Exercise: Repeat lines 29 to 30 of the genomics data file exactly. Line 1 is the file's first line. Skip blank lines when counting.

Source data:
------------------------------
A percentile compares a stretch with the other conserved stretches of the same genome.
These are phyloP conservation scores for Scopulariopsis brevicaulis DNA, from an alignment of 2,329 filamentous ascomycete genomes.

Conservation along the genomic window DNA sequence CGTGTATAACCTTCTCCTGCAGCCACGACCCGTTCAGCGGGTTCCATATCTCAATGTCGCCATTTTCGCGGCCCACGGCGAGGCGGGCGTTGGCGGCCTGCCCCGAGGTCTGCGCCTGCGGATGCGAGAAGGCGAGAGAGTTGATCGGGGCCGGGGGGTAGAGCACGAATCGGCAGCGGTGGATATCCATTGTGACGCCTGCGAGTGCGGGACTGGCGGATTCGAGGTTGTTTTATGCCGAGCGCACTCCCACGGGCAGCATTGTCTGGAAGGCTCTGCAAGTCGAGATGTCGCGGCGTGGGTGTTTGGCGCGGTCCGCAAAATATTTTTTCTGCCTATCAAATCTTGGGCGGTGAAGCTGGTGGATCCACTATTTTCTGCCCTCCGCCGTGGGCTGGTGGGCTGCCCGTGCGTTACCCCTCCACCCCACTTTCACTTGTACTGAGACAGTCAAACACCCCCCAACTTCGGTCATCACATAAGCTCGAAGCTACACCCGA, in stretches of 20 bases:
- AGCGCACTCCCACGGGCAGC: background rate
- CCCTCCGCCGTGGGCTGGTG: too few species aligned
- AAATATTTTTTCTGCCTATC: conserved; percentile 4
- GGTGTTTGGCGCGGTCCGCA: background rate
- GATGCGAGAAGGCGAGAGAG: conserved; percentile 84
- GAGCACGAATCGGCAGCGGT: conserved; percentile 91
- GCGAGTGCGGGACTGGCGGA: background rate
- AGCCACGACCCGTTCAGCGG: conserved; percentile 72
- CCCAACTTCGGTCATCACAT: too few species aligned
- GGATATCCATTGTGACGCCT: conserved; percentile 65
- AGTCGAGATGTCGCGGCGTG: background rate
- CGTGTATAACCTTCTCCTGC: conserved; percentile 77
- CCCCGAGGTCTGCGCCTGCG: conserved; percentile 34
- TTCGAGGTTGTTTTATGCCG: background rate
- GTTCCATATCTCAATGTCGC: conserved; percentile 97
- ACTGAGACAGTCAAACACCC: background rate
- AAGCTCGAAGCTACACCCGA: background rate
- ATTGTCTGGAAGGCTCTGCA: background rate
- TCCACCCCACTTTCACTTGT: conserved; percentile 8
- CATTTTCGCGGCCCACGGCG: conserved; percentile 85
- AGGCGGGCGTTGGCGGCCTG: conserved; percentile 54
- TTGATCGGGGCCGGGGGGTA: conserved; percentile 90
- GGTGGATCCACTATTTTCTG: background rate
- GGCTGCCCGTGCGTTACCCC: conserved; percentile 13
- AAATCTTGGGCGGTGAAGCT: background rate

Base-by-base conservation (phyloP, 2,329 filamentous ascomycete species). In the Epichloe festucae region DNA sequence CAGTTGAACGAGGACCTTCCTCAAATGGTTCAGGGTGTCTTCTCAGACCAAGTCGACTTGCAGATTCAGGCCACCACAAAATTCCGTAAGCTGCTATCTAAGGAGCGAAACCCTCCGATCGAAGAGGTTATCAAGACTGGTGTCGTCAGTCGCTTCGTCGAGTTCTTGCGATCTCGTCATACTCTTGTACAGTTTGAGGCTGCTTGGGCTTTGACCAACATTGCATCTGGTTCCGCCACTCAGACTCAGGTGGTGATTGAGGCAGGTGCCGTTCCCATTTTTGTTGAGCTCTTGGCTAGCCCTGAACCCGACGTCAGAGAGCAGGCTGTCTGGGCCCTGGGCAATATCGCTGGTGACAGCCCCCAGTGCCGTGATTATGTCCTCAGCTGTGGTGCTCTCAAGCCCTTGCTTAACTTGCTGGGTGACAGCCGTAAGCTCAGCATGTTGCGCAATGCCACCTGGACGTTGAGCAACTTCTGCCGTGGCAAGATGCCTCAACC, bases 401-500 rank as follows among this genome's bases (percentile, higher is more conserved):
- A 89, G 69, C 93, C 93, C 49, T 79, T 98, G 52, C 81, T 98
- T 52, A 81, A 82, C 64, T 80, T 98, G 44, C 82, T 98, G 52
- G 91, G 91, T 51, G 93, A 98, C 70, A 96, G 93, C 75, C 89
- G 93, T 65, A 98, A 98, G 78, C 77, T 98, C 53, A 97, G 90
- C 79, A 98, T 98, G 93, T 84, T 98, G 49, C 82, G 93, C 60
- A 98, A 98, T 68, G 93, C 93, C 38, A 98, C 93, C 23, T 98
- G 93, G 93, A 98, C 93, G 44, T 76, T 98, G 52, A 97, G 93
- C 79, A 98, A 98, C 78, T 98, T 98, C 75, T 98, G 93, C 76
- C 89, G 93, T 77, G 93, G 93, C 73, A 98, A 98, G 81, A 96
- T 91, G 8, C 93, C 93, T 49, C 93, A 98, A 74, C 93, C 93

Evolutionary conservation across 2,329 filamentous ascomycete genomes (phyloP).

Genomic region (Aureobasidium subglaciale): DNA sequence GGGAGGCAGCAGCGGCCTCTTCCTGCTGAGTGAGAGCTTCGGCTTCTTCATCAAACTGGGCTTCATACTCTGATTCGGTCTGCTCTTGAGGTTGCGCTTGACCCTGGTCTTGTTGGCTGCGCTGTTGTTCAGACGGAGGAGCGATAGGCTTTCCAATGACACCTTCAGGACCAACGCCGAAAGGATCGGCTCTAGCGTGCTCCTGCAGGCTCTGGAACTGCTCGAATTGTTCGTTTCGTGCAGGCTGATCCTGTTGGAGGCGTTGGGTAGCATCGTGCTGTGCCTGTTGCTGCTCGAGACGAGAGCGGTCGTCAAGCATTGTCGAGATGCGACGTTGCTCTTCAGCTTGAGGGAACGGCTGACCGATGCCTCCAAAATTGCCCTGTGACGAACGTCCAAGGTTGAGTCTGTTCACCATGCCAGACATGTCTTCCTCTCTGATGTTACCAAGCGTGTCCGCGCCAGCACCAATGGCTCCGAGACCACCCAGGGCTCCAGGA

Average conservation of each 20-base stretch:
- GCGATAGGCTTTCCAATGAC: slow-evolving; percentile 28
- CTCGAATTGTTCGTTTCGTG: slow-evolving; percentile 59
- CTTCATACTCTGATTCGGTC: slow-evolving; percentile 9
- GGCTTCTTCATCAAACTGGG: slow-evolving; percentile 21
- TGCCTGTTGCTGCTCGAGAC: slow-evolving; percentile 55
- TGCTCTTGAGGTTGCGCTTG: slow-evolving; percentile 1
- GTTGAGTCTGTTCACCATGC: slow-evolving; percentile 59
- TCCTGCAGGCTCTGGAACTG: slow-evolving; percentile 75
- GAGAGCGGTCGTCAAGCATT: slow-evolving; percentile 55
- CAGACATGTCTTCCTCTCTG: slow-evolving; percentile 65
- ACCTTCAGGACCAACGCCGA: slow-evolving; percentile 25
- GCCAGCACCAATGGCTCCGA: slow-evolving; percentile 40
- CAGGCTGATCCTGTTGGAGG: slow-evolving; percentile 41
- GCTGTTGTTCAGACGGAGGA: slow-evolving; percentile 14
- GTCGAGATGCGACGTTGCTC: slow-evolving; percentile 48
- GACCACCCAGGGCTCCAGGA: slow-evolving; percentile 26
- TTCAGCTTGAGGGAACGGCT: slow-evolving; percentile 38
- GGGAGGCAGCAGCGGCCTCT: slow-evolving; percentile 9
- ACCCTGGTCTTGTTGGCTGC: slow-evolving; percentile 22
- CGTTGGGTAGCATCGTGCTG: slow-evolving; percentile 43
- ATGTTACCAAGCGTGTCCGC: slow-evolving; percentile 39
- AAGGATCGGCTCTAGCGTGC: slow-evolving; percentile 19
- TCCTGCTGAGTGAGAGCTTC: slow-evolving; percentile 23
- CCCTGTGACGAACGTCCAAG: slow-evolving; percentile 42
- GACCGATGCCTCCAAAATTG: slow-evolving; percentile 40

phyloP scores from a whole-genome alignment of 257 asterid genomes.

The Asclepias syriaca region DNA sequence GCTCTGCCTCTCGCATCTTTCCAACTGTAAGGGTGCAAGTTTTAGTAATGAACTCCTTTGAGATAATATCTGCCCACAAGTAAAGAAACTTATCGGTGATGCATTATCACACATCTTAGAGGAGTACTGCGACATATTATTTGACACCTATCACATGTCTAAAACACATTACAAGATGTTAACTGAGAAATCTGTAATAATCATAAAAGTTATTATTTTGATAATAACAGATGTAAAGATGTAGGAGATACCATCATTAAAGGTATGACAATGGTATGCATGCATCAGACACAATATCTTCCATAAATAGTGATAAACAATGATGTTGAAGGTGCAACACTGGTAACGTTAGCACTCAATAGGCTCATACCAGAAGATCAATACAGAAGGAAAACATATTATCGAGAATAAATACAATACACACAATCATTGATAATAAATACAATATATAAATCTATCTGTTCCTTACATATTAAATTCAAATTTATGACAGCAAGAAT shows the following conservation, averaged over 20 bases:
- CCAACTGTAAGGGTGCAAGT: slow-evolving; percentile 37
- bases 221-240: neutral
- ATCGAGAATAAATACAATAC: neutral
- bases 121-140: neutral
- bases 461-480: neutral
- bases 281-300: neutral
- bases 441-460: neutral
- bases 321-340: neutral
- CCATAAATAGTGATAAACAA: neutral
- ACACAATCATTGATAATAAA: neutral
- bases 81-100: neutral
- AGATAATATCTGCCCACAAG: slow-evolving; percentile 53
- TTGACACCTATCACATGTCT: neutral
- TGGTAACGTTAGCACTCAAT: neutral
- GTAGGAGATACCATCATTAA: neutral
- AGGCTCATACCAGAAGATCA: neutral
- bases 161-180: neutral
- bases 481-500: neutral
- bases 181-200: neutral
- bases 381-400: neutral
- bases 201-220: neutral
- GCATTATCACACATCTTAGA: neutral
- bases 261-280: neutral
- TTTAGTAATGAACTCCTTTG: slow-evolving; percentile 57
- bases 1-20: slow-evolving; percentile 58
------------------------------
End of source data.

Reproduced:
Base-by-base conservation (phyloP, 2,329 filamentous ascomycete species). In the Epichloe festucae region DNA sequence CAGTTGAACGAGGACCTTCCTCAAATGGTTCAGGGTGTCTTCTCAGACCAAGTCGACTTGCAGATTCAGGCCACCACAAAATTCCGTAAGCTGCTATCTAAGGAGCGAAACCCTCCGATCGAAGAGGTTATCAAGACTGGTGTCGTCAGTCGCTTCGTCGAGTTCTTGCGATCTCGTCATACTCTTGTACAGTTTGAGGCTGCTTGGGCTTTGACCAACATTGCATCTGGTTCCGCCACTCAGACTCAGGTGGTGATTGAGGCAGGTGCCGTTCCCATTTTTGTTGAGCTCTTGGCTAGCCCTGAACCCGACGTCAGAGAGCAGGCTGTCTGGGCCCTGGGCAATATCGCTGGTGACAGCCCCCAGTGCCGTGATTATGTCCTCAGCTGTGGTGCTCTCAAGCCCTTGCTTAACTTGCTGGGTGACAGCCGTAAGCTCAGCATGTTGCGCAATGCCACCTGGACGTTGAGCAACTTCTGCCGTGGCAAGATGCCTCAACC, bases 401-500 rank as follows among this genome's bases (percentile, higher is more conserved):
- A 89, G 69, C 93, C 93, C 49, T 79, T 98, G 52, C 81, T 98